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Andrew Walsh

Skyrocketing rates of wildlife shot in residential areas

Owl
From one or two a year to more than 50 a year, The West Sound Wildlife Shelter is caring for an increasing number of animals that have been shot in residential neighborhoods. (Photo: West Sound Wildlife Shelter) | Zoom
Wildlife managers say they're noticing a disturbing trend in Western Washington. The number of animals shot in residential neighborhoods has been skyrocketing.

Mike Pratt with the West Sound Wildlife Shelter has been working in wildlife rehabilitation for 20 years. He tells KIRO Radio's Andrew Walsh Show the problem of animals being shot in suburban areas has increased 50-fold in the last two years.

"In the past we would usually get one or two cases in a year where animals have been shot, but over the last two years we've been averaging over 50 a year. So, we're seeing a big, dramatic increase in this," says Pratt.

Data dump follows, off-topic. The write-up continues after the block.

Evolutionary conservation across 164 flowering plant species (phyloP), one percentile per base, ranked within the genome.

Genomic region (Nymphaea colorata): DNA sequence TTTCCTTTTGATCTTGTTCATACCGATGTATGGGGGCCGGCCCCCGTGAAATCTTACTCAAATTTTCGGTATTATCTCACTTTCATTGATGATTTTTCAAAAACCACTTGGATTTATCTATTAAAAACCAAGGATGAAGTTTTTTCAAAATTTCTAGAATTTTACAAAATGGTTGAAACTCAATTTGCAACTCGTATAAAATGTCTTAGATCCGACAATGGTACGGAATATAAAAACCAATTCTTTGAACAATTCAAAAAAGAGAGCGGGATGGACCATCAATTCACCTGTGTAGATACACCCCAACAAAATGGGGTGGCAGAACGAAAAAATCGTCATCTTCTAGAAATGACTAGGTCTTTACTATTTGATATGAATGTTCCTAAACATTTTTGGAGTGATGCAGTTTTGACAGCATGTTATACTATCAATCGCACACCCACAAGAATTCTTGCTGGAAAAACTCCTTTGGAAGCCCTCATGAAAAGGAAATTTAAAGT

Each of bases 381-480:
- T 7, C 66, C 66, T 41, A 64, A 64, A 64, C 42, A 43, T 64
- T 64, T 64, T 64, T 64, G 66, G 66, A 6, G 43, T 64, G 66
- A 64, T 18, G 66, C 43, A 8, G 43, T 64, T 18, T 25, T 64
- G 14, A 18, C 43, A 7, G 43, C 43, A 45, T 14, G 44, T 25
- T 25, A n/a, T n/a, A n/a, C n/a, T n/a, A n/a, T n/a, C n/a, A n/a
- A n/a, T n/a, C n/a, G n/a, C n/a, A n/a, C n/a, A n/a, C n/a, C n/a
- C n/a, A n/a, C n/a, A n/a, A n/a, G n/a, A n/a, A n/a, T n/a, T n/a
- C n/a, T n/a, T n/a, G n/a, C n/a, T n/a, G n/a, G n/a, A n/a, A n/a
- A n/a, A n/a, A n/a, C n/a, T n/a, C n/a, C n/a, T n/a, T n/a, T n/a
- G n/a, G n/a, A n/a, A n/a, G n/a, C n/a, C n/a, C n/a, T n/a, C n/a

The shelter is treating animals with pellet gun injuries and some that have been hit by shotgun spray. Pratt thinks it has to do with people feeling threatened or annoyed by animals that really aren't hurting anyone.

"A lot of these animals are protected. Everything from otters, ravens, osprey, squirrels, vultures, eagles, songbirds," says Pratt.

The animals being shot are also leaving behind more orphaned wildlife than ever before. Pratt says when they find an injured or dead animal, it's not unusual to find a nest or burrow of babies somewhere nearby.

Kim Shepard, KIRO Radio Reporter
Kim Shepard is a news anchor and reporter for KIRO Radio and the office optimist. She's energetic, quick to laugh and has a positive outlook on life.
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